What makes a Good Adoption Match?

by Marge Snider

This month, November, we will discuss matching the families with the children. What makes a good adoption match? The goal of a careful matching process is to ensure the most appropriate fit between the needs of the child and the strengths of the family.  In the case of domestic infant adoption, or the placement of children from foster care, matching is the task of reviewing the assessments of prospective families along with those of available children to determine the best family to provide safety, permanency, and well-being for a specific child or sibling group.

The selection of a potential adoptive family should be a collaborative effort between the social worker, the foster parents or current caretakers, the adoptive family’s assessment worker, the adoptive parents, other professionals, and, in some instances, the birth family and even the child.  In seeking families for children, workers first explore families to which the child already has some attachment like relatives or current or previous foster caregivers.  This can be particularly important for older youth.  If no appropriate previous attachments exist within the child’s current network, then “matched” families (non-relative families unknown to the child) are next considered to meet the child’s needs for adoptive placement.

With inter-country adoption, there are often fewer opportunities for adoption matching by the adoption worker.  In some cases, the selection and matching may be done in the child’s birth country rather than by the U.S. agency.  Some agencies provide referrals so that the U.S. agency selects the child to be offered to a family.  The family then accepts the referral or waits for another referral.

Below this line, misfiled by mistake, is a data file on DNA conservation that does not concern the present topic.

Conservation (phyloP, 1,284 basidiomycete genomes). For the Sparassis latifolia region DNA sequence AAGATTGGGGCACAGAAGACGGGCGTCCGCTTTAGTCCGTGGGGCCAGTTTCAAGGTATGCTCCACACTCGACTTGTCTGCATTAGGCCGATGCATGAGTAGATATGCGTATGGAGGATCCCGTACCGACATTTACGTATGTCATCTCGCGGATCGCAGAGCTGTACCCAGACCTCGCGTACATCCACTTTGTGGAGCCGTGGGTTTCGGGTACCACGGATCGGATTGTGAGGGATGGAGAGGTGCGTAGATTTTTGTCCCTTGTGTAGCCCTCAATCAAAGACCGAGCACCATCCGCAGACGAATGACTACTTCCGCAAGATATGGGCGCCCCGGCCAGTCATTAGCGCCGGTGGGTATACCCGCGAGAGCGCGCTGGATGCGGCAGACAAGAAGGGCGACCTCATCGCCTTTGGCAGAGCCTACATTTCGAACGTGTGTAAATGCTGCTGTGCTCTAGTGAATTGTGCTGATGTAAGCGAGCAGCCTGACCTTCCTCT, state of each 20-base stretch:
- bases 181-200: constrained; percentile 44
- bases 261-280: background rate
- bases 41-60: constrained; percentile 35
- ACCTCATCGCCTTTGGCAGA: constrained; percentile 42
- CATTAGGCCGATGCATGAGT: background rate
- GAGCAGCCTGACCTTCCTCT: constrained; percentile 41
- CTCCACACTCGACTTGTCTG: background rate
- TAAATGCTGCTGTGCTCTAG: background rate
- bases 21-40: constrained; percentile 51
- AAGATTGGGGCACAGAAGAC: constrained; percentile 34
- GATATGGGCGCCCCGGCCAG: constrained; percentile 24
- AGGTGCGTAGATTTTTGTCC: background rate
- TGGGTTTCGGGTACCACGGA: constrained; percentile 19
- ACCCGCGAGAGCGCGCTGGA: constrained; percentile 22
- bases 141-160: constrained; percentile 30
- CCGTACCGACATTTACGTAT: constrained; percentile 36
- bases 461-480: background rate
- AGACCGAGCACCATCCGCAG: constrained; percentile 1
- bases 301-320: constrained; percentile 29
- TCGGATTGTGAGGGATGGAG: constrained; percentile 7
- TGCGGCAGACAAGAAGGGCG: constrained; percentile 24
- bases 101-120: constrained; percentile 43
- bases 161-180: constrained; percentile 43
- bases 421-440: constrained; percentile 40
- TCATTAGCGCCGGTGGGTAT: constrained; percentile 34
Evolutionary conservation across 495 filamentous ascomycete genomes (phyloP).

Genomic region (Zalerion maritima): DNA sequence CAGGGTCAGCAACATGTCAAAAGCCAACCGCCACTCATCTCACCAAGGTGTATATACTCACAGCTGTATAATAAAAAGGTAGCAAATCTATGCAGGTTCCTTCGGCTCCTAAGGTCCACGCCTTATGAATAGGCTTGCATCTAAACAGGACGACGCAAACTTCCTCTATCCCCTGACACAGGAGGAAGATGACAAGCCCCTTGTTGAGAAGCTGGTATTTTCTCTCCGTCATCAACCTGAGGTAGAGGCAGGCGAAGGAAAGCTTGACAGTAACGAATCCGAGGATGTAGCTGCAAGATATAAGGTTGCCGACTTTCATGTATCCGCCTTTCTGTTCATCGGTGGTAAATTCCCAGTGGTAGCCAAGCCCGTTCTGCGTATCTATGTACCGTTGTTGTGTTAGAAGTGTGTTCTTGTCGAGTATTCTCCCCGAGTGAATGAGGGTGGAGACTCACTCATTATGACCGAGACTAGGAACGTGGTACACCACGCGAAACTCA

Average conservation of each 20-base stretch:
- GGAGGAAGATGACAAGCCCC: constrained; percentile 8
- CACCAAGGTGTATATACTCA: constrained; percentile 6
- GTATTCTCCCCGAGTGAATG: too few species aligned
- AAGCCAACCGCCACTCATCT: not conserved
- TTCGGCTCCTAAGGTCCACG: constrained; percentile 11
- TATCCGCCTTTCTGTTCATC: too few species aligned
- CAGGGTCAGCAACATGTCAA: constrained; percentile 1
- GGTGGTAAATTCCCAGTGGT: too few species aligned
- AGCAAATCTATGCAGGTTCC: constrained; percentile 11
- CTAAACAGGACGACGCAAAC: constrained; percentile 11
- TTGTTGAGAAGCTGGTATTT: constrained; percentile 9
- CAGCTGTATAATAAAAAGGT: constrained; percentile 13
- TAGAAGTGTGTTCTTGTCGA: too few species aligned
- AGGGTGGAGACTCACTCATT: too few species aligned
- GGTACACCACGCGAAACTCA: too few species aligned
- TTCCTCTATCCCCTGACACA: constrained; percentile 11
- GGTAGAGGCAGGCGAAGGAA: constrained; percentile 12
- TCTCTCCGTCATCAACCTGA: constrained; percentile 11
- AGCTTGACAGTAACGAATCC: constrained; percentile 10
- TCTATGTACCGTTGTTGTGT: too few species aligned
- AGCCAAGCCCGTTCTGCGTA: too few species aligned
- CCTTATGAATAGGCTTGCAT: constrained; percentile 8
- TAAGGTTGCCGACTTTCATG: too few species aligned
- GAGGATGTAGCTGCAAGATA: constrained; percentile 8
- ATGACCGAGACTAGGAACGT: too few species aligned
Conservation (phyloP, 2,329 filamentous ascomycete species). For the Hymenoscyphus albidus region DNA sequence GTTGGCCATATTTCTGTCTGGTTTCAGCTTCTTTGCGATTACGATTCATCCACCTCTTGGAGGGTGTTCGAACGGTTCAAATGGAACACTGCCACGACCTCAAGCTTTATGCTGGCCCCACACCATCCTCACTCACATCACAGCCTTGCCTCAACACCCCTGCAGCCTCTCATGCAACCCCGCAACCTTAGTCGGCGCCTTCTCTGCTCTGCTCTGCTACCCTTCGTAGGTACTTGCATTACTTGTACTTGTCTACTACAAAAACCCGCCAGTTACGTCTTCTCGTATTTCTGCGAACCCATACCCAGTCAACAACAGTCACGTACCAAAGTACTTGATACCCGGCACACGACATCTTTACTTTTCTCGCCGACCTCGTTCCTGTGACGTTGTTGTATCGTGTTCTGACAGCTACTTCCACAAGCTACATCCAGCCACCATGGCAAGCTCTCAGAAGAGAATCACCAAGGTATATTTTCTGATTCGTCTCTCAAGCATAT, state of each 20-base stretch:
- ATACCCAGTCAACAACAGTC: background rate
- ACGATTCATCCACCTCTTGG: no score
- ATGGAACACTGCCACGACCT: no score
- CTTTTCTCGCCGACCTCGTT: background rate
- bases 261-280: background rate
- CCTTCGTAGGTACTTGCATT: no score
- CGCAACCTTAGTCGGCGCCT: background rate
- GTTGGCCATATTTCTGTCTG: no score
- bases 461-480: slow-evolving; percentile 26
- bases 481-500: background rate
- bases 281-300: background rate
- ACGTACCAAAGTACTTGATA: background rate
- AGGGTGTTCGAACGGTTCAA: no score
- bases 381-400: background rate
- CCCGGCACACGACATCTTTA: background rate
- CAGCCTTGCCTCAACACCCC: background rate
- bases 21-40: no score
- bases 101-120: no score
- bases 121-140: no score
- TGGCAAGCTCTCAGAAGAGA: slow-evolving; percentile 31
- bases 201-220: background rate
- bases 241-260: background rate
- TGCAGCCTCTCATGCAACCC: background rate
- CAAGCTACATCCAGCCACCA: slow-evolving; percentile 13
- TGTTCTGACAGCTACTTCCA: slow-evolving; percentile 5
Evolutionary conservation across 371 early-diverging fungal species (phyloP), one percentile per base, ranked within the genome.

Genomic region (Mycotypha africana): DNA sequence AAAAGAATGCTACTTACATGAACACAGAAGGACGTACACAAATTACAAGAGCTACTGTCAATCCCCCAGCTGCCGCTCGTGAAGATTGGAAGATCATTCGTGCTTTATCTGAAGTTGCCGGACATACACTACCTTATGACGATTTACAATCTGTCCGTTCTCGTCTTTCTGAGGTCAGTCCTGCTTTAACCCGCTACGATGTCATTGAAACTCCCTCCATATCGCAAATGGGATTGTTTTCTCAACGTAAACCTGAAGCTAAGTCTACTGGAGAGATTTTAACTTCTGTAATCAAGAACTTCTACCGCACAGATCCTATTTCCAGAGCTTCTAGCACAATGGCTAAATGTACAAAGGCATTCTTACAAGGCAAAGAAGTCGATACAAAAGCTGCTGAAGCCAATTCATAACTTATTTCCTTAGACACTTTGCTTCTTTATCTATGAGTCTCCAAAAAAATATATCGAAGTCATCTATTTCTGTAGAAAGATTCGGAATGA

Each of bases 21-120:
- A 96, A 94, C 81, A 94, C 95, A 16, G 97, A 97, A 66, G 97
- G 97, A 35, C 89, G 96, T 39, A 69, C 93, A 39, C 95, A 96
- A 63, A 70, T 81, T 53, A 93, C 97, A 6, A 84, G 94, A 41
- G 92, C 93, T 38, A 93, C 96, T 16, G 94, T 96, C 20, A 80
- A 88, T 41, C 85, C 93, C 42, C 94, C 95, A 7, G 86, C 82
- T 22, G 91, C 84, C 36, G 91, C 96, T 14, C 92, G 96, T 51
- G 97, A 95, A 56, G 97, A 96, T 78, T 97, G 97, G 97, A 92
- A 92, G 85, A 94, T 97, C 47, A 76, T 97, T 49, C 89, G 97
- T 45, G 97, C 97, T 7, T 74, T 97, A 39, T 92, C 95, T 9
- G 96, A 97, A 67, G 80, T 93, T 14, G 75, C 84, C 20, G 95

What Makes a Good Adoption Match?

  • Does the family have the skills, abilities, knowledge, and desire to parent the child?

  • Does the family possess the emotional and financial resources to meet the child’s needs and do they know how to access them?

  • Is the family’s lifestyle compatible with that of the child?

  • Does the family have specific experience with needs similar to those of the child or are the parents willing to learn more about caring for this child’s needs?

  • Does the family feel that this is the right child for them and that their existing structure can grow and adapt to meet the child’s needs?

  • Does the family have a network of family, friends, and professionals to provide emotional support for the adoption?

There is a range of possibilities between a good and a poor adoption match.  In most matches, the family is a good match for some of the child’s issues, a minimal match for some, and a poor match for others.  The family must be a good match for the child’s most critical needs or issues.  Additionally, prospective parents should be highly motivated to develop the necessary knowledge and skills to meet all the child’s needs.

Next month we will explore the Legal Considerations in Adoption Matching. 

Share your Story with us…

Real stories are a powerful way for families to understand the benefits of foster care and being adoptive parents. Whether you are a birth parent, adoptive parent or adoptee, adoption changes you. Each time you share your story with someone, you will be reminded how all the pieces of your adoption or foster care journey came together.